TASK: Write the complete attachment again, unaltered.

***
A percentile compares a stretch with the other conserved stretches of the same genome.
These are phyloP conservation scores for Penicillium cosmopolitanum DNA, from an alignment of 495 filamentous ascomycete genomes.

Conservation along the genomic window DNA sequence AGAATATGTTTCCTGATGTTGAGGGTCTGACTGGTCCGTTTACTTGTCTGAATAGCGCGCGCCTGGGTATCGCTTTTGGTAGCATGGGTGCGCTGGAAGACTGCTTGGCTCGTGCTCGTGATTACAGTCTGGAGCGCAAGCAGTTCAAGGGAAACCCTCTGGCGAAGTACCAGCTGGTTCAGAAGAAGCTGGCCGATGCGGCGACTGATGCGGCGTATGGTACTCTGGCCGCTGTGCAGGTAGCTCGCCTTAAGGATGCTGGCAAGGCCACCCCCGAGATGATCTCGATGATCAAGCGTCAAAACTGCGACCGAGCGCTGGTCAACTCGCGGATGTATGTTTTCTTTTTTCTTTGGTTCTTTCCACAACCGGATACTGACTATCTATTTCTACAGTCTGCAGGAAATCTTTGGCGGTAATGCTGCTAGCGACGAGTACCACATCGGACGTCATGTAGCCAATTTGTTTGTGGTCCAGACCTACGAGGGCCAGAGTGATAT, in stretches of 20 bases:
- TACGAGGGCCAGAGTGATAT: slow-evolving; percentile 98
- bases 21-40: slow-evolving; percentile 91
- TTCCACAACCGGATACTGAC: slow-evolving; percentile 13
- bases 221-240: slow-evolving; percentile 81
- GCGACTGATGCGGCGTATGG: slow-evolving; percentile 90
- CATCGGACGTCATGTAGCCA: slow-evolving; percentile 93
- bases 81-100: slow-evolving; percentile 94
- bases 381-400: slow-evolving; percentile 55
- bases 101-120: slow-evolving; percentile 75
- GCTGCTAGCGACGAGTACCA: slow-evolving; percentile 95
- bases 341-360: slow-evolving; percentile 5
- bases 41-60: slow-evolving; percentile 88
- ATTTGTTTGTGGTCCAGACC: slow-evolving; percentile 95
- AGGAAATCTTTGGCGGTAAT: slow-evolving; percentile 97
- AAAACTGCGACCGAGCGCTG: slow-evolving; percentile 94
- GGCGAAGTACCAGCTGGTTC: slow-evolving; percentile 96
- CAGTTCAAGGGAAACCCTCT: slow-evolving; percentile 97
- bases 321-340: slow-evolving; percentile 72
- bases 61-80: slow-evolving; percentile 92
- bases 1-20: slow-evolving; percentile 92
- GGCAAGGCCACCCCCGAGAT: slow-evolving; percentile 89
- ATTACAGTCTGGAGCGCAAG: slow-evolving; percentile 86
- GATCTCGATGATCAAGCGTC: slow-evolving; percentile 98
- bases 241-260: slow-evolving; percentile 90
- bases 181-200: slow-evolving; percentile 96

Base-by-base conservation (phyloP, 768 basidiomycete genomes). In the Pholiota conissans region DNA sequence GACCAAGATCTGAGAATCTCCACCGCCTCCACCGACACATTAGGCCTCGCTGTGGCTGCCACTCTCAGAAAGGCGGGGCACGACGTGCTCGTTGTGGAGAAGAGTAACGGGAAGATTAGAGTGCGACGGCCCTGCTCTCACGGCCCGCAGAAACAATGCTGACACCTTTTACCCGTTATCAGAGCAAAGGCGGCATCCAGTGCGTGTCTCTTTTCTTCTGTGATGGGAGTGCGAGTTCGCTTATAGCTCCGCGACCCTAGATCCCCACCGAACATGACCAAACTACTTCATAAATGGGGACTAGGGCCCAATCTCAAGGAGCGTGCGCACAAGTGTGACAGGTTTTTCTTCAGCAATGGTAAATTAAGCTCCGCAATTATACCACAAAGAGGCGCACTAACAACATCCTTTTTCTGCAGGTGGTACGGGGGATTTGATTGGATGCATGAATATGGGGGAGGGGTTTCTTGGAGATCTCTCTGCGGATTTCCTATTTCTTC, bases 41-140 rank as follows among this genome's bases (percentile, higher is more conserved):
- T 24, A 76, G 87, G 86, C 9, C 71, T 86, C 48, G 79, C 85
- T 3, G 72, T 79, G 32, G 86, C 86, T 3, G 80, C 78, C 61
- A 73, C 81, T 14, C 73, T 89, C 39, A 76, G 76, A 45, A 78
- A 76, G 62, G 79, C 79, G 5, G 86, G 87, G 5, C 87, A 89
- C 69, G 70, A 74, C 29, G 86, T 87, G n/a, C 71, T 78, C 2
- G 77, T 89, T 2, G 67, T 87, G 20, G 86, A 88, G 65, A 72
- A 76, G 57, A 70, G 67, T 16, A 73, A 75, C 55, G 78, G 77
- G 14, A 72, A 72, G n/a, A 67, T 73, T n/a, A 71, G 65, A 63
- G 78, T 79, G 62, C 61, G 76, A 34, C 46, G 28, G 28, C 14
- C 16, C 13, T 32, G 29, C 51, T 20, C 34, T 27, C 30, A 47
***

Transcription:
A percentile compares a stretch with the other conserved stretches of the same genome.
These are phyloP conservation scores for Penicillium cosmopolitanum DNA, from an alignment of 495 filamentous ascomycete genomes.

Conservation along the genomic window DNA sequence AGAATATGTTTCCTGATGTTGAGGGTCTGACTGGTCCGTTTACTTGTCTGAATAGCGCGCGCCTGGGTATCGCTTTTGGTAGCATGGGTGCGCTGGAAGACTGCTTGGCTCGTGCTCGTGATTACAGTCTGGAGCGCAAGCAGTTCAAGGGAAACCCTCTGGCGAAGTACCAGCTGGTTCAGAAGAAGCTGGCCGATGCGGCGACTGATGCGGCGTATGGTACTCTGGCCGCTGTGCAGGTAGCTCGCCTTAAGGATGCTGGCAAGGCCACCCCCGAGATGATCTCGATGATCAAGCGTCAAAACTGCGACCGAGCGCTGGTCAACTCGCGGATGTATGTTTTCTTTTTTCTTTGGTTCTTTCCACAACCGGATACTGACTATCTATTTCTACAGTCTGCAGGAAATCTTTGGCGGTAATGCTGCTAGCGACGAGTACCACATCGGACGTCATGTAGCCAATTTGTTTGTGGTCCAGACCTACGAGGGCCAGAGTGATAT, in stretches of 20 bases:
- TACGAGGGCCAGAGTGATAT: slow-evolving; percentile 98
- bases 21-40: slow-evolving; percentile 91
- TTCCACAACCGGATACTGAC: slow-evolving; percentile 13
- bases 221-240: slow-evolving; percentile 81
- GCGACTGATGCGGCGTATGG: slow-evolving; percentile 90
- CATCGGACGTCATGTAGCCA: slow-evolving; percentile 93
- bases 81-100: slow-evolving; percentile 94
- bases 381-400: slow-evolving; percentile 55
- bases 101-120: slow-evolving; percentile 75
- GCTGCTAGCGACGAGTACCA: slow-evolving; percentile 95
- bases 341-360: slow-evolving; percentile 5
- bases 41-60: slow-evolving; percentile 88
- ATTTGTTTGTGGTCCAGACC: slow-evolving; percentile 95
- AGGAAATCTTTGGCGGTAAT: slow-evolving; percentile 97
- AAAACTGCGACCGAGCGCTG: slow-evolving; percentile 94
- GGCGAAGTACCAGCTGGTTC: slow-evolving; percentile 96
- CAGTTCAAGGGAAACCCTCT: slow-evolving; percentile 97
- bases 321-340: slow-evolving; percentile 72
- bases 61-80: slow-evolving; percentile 92
- bases 1-20: slow-evolving; percentile 92
- GGCAAGGCCACCCCCGAGAT: slow-evolving; percentile 89
- ATTACAGTCTGGAGCGCAAG: slow-evolving; percentile 86
- GATCTCGATGATCAAGCGTC: slow-evolving; percentile 98
- bases 241-260: slow-evolving; percentile 90
- bases 181-200: slow-evolving; percentile 96

Base-by-base conservation (phyloP, 768 basidiomycete genomes). In the Pholiota conissans region DNA sequence GACCAAGATCTGAGAATCTCCACCGCCTCCACCGACACATTAGGCCTCGCTGTGGCTGCCACTCTCAGAAAGGCGGGGCACGACGTGCTCGTTGTGGAGAAGAGTAACGGGAAGATTAGAGTGCGACGGCCCTGCTCTCACGGCCCGCAGAAACAATGCTGACACCTTTTACCCGTTATCAGAGCAAAGGCGGCATCCAGTGCGTGTCTCTTTTCTTCTGTGATGGGAGTGCGAGTTCGCTTATAGCTCCGCGACCCTAGATCCCCACCGAACATGACCAAACTACTTCATAAATGGGGACTAGGGCCCAATCTCAAGGAGCGTGCGCACAAGTGTGACAGGTTTTTCTTCAGCAATGGTAAATTAAGCTCCGCAATTATACCACAAAGAGGCGCACTAACAACATCCTTTTTCTGCAGGTGGTACGGGGGATTTGATTGGATGCATGAATATGGGGGAGGGGTTTCTTGGAGATCTCTCTGCGGATTTCCTATTTCTTC, bases 41-140 rank as follows among this genome's bases (percentile, higher is more conserved):
- T 24, A 76, G 87, G 86, C 9, C 71, T 86, C 48, G 79, C 85
- T 3, G 72, T 79, G 32, G 86, C 86, T 3, G 80, C 78, C 61
- A 73, C 81, T 14, C 73, T 89, C 39, A 76, G 76, A 45, A 78
- A 76, G 62, G 79, C 79, G 5, G 86, G 87, G 5, C 87, A 89
- C 69, G 70, A 74, C 29, G 86, T 87, G n/a, C 71, T 78, C 2
- G 77, T 89, T 2, G 67, T 87, G 20, G 86, A 88, G 65, A 72
- A 76, G 57, A 70, G 67, T 16, A 73, A 75, C 55, G 78, G 77
- G 14, A 72, A 72, G n/a, A 67, T 73, T n/a, A 71, G 65, A 63
- G 78, T 79, G 62, C 61, G 76, A 34, C 46, G 28, G 28, C 14
- C 16, C 13, T 32, G 29, C 51, T 20, C 34, T 27, C 30, A 47